One of the women in my Bible study had a disagreement with her daughter-in-law. This led to a full-on argument. Her son sided with his wife and my friend felt betrayed. The disagreement escalated into lots of ugly accusations and angry words. Within days, the son called to let my friend know that her visit with the grandkids that weekend was canceled and that she was no longer welcome in their home.

As my friend shared her story, the tissues in her hands grew limp from wiping the stream of tears leaking from her eyes. She hung her head after courageously sharing her part in the meltdown. I can’t believe that I said such awful things to her. My son won’t answer my calls. I want to apologize. What if I never see my grandchildren again?

If you’re reading today’s devotional and this story triggers grief or sadness because this is your reality, I’m so sorry. If we were sitting next to each other, I’d give you a big hug right now. Perhaps you know a friend or a family member who has been devastated by a broken relationship. It’s so hard because you can’t fix it for them.

At the time I’m writing this devotional, I’m in Maryland teaching at the Women Digging Deeper Retreat weekend. Before I share what God has put on my heart for today’s devotional, I want to start by showing you this picture of a sign that sits right at the main entrance to the lodging. “Jesus Never Fails.” Say that to yourself over whatever situation you’re facing right now whether it’s an estranged relationship, an unanswered prayer, a fear, or anything.

For today, let’s check out helpful guidance from God’s Word. In Romans 12:18, the Apostle Paul also gives relational instruction to believers. I’ve included his teaching in two different translations:

Do all that you can to live in peace with everyone. -Romans 12:18 NLT

If possible, so far as it depends on you, live peaceably with all. -Romans 12:18 ESV

Which translation resonates most with you? I appreciate both versions, but for different reasons. 

In the New Living Translation (NLT), the phrase “Do all that you can” is a call to God-honoring action and it gives a wise boundary. Some of us grew up in homes or families where “keeping the peace” meant staying silent, accepting, or not reporting toxic, abusive, immoral, or illegal behavior. That is not what Paul teaches. 

“Do all that you can” references Jesus’s teachings on confronting those who’ve harmed or offended you (Matthew 18: 15-17) and offering forgiveness (Matthew 18: 21-35). Jesus’s teachings not only set us up to glorify God, but his teachings are the basis of good, healthy, and wise boundaries, too.

The ESV version (similar to NKJV) starts with the phrase, “If possible, as far as it depends on you.” Those are such important words! We are only in control of ourselves, not others. We’re also responsible for living out Jesus’ teachings whether others do or not.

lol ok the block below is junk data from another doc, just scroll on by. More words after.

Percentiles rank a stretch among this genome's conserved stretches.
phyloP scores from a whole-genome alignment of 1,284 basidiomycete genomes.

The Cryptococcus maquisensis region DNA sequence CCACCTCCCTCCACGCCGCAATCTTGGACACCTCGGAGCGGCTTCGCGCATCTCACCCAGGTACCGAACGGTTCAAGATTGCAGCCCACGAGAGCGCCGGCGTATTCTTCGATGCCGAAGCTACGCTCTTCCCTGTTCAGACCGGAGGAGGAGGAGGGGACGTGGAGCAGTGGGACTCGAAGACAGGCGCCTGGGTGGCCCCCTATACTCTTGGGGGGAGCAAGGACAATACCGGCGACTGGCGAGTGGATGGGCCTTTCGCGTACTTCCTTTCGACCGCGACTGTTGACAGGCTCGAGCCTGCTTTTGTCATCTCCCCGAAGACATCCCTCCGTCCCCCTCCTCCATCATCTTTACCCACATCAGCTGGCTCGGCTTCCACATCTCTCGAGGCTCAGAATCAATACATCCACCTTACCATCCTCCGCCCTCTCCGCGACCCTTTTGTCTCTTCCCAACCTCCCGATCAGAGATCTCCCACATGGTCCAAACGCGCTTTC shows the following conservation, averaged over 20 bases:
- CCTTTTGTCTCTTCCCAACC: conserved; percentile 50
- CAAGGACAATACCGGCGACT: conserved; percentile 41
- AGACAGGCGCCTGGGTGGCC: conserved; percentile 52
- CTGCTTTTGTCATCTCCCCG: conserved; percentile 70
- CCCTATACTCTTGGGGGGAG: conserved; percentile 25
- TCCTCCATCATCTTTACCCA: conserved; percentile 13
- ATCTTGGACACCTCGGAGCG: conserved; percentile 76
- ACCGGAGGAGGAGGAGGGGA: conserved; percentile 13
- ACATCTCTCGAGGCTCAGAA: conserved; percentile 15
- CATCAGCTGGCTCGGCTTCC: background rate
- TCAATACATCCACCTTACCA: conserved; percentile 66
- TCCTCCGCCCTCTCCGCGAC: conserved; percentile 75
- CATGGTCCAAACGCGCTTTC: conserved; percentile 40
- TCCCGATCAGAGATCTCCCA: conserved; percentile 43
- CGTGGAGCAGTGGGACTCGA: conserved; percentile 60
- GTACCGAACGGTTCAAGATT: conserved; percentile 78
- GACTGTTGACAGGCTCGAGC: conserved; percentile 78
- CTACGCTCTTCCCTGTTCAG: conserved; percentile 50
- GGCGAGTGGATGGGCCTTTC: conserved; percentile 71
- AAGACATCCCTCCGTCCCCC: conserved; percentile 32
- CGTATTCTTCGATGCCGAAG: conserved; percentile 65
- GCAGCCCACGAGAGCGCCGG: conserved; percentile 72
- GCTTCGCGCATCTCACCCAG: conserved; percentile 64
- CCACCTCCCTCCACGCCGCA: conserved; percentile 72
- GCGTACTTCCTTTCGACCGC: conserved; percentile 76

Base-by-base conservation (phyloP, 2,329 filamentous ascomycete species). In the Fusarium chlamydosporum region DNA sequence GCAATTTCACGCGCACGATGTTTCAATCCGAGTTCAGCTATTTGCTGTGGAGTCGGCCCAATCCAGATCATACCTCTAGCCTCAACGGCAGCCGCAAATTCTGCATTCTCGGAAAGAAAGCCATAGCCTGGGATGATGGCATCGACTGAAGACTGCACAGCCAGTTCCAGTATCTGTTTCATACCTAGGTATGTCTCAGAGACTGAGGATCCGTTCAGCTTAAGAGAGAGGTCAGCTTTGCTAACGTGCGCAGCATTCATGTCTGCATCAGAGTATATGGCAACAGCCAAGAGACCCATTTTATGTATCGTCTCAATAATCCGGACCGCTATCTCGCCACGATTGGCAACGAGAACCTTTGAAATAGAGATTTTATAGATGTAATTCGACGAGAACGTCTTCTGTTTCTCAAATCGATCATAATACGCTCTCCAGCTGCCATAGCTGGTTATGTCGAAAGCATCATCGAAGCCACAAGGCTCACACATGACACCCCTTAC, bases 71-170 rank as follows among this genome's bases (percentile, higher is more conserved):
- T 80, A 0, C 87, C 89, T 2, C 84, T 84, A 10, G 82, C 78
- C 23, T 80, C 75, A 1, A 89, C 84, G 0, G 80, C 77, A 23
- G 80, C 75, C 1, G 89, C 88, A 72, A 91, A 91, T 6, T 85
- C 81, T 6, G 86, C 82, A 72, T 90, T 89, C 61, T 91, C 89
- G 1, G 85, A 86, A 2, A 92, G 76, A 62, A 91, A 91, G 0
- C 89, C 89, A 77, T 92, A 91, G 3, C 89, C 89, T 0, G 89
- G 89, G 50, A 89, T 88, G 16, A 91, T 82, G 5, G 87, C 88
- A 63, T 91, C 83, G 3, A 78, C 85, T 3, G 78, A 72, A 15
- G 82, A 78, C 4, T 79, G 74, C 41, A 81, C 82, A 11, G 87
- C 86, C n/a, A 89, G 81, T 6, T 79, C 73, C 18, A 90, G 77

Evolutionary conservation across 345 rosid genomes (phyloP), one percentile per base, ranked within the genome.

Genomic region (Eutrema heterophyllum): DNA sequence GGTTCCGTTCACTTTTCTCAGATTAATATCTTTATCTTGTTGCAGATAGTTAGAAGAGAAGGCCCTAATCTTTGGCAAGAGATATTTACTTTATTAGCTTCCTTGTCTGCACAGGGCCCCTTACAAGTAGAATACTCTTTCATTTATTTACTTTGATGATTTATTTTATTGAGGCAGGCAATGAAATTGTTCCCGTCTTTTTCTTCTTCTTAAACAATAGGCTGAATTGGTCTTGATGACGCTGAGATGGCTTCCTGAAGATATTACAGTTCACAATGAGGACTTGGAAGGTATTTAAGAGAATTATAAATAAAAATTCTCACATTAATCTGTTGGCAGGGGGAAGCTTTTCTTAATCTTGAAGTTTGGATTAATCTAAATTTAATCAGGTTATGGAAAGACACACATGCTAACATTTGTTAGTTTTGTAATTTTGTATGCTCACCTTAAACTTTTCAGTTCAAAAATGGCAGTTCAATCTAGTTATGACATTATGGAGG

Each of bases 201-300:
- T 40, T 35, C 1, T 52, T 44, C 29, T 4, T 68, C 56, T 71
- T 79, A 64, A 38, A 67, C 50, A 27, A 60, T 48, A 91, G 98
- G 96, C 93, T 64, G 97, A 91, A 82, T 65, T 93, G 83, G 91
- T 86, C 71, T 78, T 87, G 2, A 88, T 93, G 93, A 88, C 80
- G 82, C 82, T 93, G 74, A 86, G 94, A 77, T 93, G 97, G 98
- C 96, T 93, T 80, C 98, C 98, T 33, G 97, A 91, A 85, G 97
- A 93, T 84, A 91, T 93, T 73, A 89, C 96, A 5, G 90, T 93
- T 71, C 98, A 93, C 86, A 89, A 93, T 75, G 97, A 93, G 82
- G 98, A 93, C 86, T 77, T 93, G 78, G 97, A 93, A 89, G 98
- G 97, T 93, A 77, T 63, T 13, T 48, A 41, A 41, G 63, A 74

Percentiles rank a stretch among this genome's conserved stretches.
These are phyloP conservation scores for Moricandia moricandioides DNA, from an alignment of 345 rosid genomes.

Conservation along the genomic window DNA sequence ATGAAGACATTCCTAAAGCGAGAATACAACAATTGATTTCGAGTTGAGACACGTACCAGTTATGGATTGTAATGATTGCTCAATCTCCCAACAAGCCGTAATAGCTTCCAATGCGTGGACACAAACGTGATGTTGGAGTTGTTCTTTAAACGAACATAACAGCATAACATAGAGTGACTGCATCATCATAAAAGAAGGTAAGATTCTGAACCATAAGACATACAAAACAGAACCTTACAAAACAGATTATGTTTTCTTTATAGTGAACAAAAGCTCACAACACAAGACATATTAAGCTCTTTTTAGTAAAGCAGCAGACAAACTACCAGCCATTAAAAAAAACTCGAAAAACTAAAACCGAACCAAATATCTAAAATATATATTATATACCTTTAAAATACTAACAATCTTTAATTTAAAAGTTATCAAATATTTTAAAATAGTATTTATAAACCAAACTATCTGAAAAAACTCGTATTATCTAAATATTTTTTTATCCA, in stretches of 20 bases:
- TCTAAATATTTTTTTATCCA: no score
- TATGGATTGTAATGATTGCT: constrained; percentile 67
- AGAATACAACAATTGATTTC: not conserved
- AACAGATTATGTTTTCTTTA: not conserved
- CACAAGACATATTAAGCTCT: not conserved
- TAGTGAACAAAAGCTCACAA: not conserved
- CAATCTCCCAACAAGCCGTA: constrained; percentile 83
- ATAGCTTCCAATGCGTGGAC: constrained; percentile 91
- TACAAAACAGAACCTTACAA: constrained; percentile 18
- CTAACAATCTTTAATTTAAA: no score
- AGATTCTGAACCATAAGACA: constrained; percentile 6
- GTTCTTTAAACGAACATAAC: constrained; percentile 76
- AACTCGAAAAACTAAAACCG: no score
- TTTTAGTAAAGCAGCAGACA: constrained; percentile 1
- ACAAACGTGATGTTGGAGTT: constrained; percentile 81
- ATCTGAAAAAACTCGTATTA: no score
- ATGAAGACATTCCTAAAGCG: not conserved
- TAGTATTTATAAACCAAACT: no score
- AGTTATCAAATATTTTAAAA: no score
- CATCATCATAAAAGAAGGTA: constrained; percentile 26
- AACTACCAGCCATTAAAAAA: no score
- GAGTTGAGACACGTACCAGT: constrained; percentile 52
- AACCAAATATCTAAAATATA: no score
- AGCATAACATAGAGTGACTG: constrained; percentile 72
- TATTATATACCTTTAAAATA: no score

“As far as it depends on you” often requires surrender because you can’t make people fix the relationship. Everyone handles hurt at different speeds. You may be ready to move on from how someone hurt you, but they may not be over how you hurt them – even if you think that what you did wasn’t that bad. In other instances, perhaps you are willing to forgive an offender, but they aren’t willing to acknowledge or see their part in the problem. You may need to surrender your attempts to convince people of what which they aren’t willing to hear. Jesus said don’t cast your pearls before swine. 

I’ve been there. I was married, there were seasons when my former spouse had left our family and no matter how much I’d call or beg to work things out, he was not ready nor was he interested. Every unanswered text and phone call heaped more rejection on me. The more that I pushed, the more pain it created for peace. Surrender was my only path to peace.

Surrendering doesn’t mean that you’re giving up on the relationship, it means that you’re creating space for God to work. Not only does surrender create a path for you to experience God’s peace instead of suffering but while you’re waiting, you can be assured that God is working. In the meantime, here are some ways to live in peace instead of stalking or stirring the pot:

  1. Take the words that you would say to them and turn those words into prayer to God. Pour your heart out to the Father who sees and cares about YOU.
  2. You can give the other person/people space and let them know that the door is open when they are ready. 
  3. You can prayerfully discern whether to write a letter. I’ve seen this done with positive results and I’ve also seen those letters ignored or fueled to ignite a new argument. I suggest having a trusted friend look the letter over and also help you discern why your expectations or motivations.

As I wrote this week’s devotional, I couldn’t address every situation and nuance that led to conflict or estrangement. What I pray is that you will focus on Paul’s teaching in Romans 12:18 and ask God’s Holy Spirit to speak directly to you about your specific situation. 

By the way, after a long period of estrangement, my friend received a call from her son. He asked if they could meet for coffee. After several months, he let the grandkids come over. Their relationship still has ups and downs but my friend smiles because she saw how God worked in her life when she finally stepped back and surrendered the situation to His control and timing. 

TAKEAWAY TIME! What did you take away from today’s devotional that you needed to hear? Where is God calling you to surrender and trust Him? What’s been hard for you?

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